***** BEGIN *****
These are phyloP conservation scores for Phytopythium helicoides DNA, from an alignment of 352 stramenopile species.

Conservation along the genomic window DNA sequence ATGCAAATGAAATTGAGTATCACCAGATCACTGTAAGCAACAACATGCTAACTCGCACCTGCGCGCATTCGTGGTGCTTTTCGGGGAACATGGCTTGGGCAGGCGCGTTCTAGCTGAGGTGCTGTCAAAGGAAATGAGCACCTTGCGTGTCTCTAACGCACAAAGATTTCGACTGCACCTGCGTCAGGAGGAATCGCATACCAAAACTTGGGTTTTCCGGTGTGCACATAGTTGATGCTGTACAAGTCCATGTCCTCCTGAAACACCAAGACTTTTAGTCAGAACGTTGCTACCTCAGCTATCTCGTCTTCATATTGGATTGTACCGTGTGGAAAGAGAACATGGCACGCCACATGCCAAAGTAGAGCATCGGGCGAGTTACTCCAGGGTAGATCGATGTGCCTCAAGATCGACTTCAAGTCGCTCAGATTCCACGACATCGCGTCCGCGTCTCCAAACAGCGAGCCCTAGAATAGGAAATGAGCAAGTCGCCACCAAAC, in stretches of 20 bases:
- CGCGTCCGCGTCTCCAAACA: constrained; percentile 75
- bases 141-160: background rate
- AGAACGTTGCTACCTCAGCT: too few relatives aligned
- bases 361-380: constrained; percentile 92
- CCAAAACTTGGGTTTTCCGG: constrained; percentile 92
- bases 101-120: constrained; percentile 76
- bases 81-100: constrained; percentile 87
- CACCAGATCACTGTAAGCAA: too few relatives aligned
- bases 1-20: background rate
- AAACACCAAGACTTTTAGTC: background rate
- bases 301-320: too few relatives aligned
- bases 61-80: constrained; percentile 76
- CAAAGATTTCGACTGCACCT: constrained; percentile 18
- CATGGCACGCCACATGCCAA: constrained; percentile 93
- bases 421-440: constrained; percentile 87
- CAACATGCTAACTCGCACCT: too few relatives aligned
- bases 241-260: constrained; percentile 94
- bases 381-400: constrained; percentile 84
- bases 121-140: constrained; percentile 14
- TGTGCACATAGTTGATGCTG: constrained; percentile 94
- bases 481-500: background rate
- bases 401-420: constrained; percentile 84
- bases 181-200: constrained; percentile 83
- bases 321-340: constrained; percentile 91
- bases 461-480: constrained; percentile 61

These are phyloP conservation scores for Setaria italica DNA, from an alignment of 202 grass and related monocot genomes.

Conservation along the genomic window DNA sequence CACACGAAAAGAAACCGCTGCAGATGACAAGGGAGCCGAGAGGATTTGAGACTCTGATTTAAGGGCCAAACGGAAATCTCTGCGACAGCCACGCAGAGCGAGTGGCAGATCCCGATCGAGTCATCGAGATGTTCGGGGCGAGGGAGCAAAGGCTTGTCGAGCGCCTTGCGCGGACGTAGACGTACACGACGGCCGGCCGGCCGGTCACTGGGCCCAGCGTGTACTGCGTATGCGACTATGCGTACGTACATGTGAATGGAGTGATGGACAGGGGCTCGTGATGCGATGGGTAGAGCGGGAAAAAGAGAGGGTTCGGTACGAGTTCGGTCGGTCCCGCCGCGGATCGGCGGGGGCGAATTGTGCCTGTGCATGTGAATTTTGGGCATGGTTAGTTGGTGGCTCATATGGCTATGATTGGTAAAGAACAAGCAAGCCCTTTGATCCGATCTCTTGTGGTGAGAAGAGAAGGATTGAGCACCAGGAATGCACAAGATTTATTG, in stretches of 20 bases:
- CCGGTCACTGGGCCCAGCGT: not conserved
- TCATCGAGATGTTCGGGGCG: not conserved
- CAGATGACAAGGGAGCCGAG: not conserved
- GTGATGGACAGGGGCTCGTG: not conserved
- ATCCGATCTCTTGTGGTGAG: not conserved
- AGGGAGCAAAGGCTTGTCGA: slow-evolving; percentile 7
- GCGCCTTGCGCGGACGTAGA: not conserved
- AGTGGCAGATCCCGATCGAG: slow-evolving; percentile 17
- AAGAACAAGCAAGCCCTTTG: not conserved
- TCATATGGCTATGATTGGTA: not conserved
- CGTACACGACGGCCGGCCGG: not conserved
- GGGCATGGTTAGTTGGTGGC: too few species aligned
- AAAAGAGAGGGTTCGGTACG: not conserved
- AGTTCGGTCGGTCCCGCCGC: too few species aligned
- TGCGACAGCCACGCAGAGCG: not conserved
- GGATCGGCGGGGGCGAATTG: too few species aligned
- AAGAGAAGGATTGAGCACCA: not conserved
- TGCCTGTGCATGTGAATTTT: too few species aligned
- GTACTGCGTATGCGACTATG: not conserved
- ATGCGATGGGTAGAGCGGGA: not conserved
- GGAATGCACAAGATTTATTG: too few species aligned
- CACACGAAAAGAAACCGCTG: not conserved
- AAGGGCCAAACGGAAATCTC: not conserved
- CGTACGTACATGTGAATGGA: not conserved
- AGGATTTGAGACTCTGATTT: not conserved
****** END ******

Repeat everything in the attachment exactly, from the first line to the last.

These are phyloP conservation scores for Phytopythium helicoides DNA, from an alignment of 352 stramenopile species.

Conservation along the genomic window DNA sequence ATGCAAATGAAATTGAGTATCACCAGATCACTGTAAGCAACAACATGCTAACTCGCACCTGCGCGCATTCGTGGTGCTTTTCGGGGAACATGGCTTGGGCAGGCGCGTTCTAGCTGAGGTGCTGTCAAAGGAAATGAGCACCTTGCGTGTCTCTAACGCACAAAGATTTCGACTGCACCTGCGTCAGGAGGAATCGCATACCAAAACTTGGGTTTTCCGGTGTGCACATAGTTGATGCTGTACAAGTCCATGTCCTCCTGAAACACCAAGACTTTTAGTCAGAACGTTGCTACCTCAGCTATCTCGTCTTCATATTGGATTGTACCGTGTGGAAAGAGAACATGGCACGCCACATGCCAAAGTAGAGCATCGGGCGAGTTACTCCAGGGTAGATCGATGTGCCTCAAGATCGACTTCAAGTCGCTCAGATTCCACGACATCGCGTCCGCGTCTCCAAACAGCGAGCCCTAGAATAGGAAATGAGCAAGTCGCCACCAAAC, in stretches of 20 bases:
- CGCGTCCGCGTCTCCAAACA: constrained; percentile 75
- bases 141-160: background rate
- AGAACGTTGCTACCTCAGCT: too few relatives aligned
- bases 361-380: constrained; percentile 92
- CCAAAACTTGGGTTTTCCGG: constrained; percentile 92
- bases 101-120: constrained; percentile 76
- bases 81-100: constrained; percentile 87
- CACCAGATCACTGTAAGCAA: too few relatives aligned
- bases 1-20: background rate
- AAACACCAAGACTTTTAGTC: background rate
- bases 301-320: too few relatives aligned
- bases 61-80: constrained; percentile 76
- CAAAGATTTCGACTGCACCT: constrained; percentile 18
- CATGGCACGCCACATGCCAA: constrained; percentile 93
- bases 421-440: constrained; percentile 87
- CAACATGCTAACTCGCACCT: too few relatives aligned
- bases 241-260: constrained; percentile 94
- bases 381-400: constrained; percentile 84
- bases 121-140: constrained; percentile 14
- TGTGCACATAGTTGATGCTG: constrained; percentile 94
- bases 481-500: background rate
- bases 401-420: constrained; percentile 84
- bases 181-200: constrained; percentile 83
- bases 321-340: constrained; percentile 91
- bases 461-480: constrained; percentile 61

These are phyloP conservation scores for Setaria italica DNA, from an alignment of 202 grass and related monocot genomes.

Conservation along the genomic window DNA sequence CACACGAAAAGAAACCGCTGCAGATGACAAGGGAGCCGAGAGGATTTGAGACTCTGATTTAAGGGCCAAACGGAAATCTCTGCGACAGCCACGCAGAGCGAGTGGCAGATCCCGATCGAGTCATCGAGATGTTCGGGGCGAGGGAGCAAAGGCTTGTCGAGCGCCTTGCGCGGACGTAGACGTACACGACGGCCGGCCGGCCGGTCACTGGGCCCAGCGTGTACTGCGTATGCGACTATGCGTACGTACATGTGAATGGAGTGATGGACAGGGGCTCGTGATGCGATGGGTAGAGCGGGAAAAAGAGAGGGTTCGGTACGAGTTCGGTCGGTCCCGCCGCGGATCGGCGGGGGCGAATTGTGCCTGTGCATGTGAATTTTGGGCATGGTTAGTTGGTGGCTCATATGGCTATGATTGGTAAAGAACAAGCAAGCCCTTTGATCCGATCTCTTGTGGTGAGAAGAGAAGGATTGAGCACCAGGAATGCACAAGATTTATTG, in stretches of 20 bases:
- CCGGTCACTGGGCCCAGCGT: not conserved
- TCATCGAGATGTTCGGGGCG: not conserved
- CAGATGACAAGGGAGCCGAG: not conserved
- GTGATGGACAGGGGCTCGTG: not conserved
- ATCCGATCTCTTGTGGTGAG: not conserved
- AGGGAGCAAAGGCTTGTCGA: slow-evolving; percentile 7
- GCGCCTTGCGCGGACGTAGA: not conserved
- AGTGGCAGATCCCGATCGAG: slow-evolving; percentile 17
- AAGAACAAGCAAGCCCTTTG: not conserved
- TCATATGGCTATGATTGGTA: not conserved
- CGTACACGACGGCCGGCCGG: not conserved
- GGGCATGGTTAGTTGGTGGC: too few species aligned
- AAAAGAGAGGGTTCGGTACG: not conserved
- AGTTCGGTCGGTCCCGCCGC: too few species aligned
- TGCGACAGCCACGCAGAGCG: not conserved
- GGATCGGCGGGGGCGAATTG: too few species aligned
- AAGAGAAGGATTGAGCACCA: not conserved
- TGCCTGTGCATGTGAATTTT: too few species aligned
- GTACTGCGTATGCGACTATG: not conserved
- ATGCGATGGGTAGAGCGGGA: not conserved
- GGAATGCACAAGATTTATTG: too few species aligned
- CACACGAAAAGAAACCGCTG: not conserved
- AAGGGCCAAACGGAAATCTC: not conserved
- CGTACGTACATGTGAATGGA: not conserved
- AGGATTTGAGACTCTGATTT: not conserved